The size limits were for object code, not source code. Comments and short command names have no impact on object code size. Ages ago, there was a 32KB object size limit. Now you can use up to about 8MB, which is large enough for pretty much all non-machine generated code. You can, of course, just use multiple routines to avoid the limit.


When did you work there?? I find it surprising you never saw anyone writing C# or TypeScript if it was any time recent. These days there's quite a bit of web-based UI replacing the VB6, though you might not notice if you don't look carefully enough.


If it was any more than a year ago, there were parts of the company that had barely started and web migration due to dependencies. Epic is still slow playing this to make sure they don't have some of the issues they had with the early 2015 releases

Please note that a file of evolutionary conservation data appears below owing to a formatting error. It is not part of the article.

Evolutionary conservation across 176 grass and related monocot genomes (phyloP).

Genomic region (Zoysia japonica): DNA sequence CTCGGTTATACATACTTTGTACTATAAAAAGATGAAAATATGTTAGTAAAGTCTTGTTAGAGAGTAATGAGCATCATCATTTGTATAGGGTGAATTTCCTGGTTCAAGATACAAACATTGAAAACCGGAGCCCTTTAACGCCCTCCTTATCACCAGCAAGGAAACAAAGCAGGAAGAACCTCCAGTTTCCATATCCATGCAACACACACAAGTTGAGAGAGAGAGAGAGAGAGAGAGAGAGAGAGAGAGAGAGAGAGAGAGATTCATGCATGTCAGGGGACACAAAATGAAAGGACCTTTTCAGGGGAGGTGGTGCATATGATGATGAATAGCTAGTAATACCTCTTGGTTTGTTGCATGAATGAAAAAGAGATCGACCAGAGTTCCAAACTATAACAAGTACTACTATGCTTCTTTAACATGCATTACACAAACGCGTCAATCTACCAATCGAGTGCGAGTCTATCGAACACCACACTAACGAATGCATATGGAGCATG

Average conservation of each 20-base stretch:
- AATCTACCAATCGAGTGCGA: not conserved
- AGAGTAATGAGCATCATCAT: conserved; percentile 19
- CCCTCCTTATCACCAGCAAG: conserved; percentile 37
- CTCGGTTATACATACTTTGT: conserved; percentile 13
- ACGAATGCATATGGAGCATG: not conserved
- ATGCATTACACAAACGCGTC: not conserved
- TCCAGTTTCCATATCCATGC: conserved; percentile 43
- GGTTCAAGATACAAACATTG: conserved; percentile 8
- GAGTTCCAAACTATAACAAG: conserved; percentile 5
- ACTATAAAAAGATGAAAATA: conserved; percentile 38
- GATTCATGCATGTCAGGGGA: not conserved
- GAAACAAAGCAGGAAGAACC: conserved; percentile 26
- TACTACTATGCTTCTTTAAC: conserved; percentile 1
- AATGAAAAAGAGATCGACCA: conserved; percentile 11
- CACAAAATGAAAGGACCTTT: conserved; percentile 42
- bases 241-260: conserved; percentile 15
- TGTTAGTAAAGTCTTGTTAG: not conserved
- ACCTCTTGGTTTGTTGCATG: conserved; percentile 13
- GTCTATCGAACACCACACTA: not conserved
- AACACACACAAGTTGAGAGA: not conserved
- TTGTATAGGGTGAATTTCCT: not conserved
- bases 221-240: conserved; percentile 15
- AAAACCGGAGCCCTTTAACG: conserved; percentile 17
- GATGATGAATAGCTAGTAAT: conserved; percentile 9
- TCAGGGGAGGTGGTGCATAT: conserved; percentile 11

Times are changing.

Some functional areas use Hadoop and SQL now. New server development can be done in VisualStudio using Typescript (which gets converted to M).

There are automated tools to set and verify OS parameters.

Most new installs are Linux now. No one uses VMS today. HP-UX and Solaris will be out of use in a couple years. InterSystems licensing is why people continue to use AIX (you have to buy new licenses to switch from AIX to Linux).


LOL, speaking of b-tree based database discussion

See the intersystems cache talk page on wikipedia: https://en.wikipedia.org/wiki/Talk:InterSystems_Cach%C3%A9


You write that as if it's a bad thing? Epic's EHR appears to work pretty well and they haven't had many failed implementations. And InterSystem's Caché has evolved way beyond the historical MUMPS.


Many moons ago, during one summer before starting uni I had the chance to work on porting a mumps application to... Visual Basic :)

That's the summer I decided I didn't want to be a programmer.


There are some cool features in M. One of the neatest is the ability to create arrays on the fly.

Ex:

  >set array("node1")="Hello"
  >set array("node1","subNode1")="Hola"
  >set array("node1","subNodeX")="Howdy"
  >set array("node2")=39481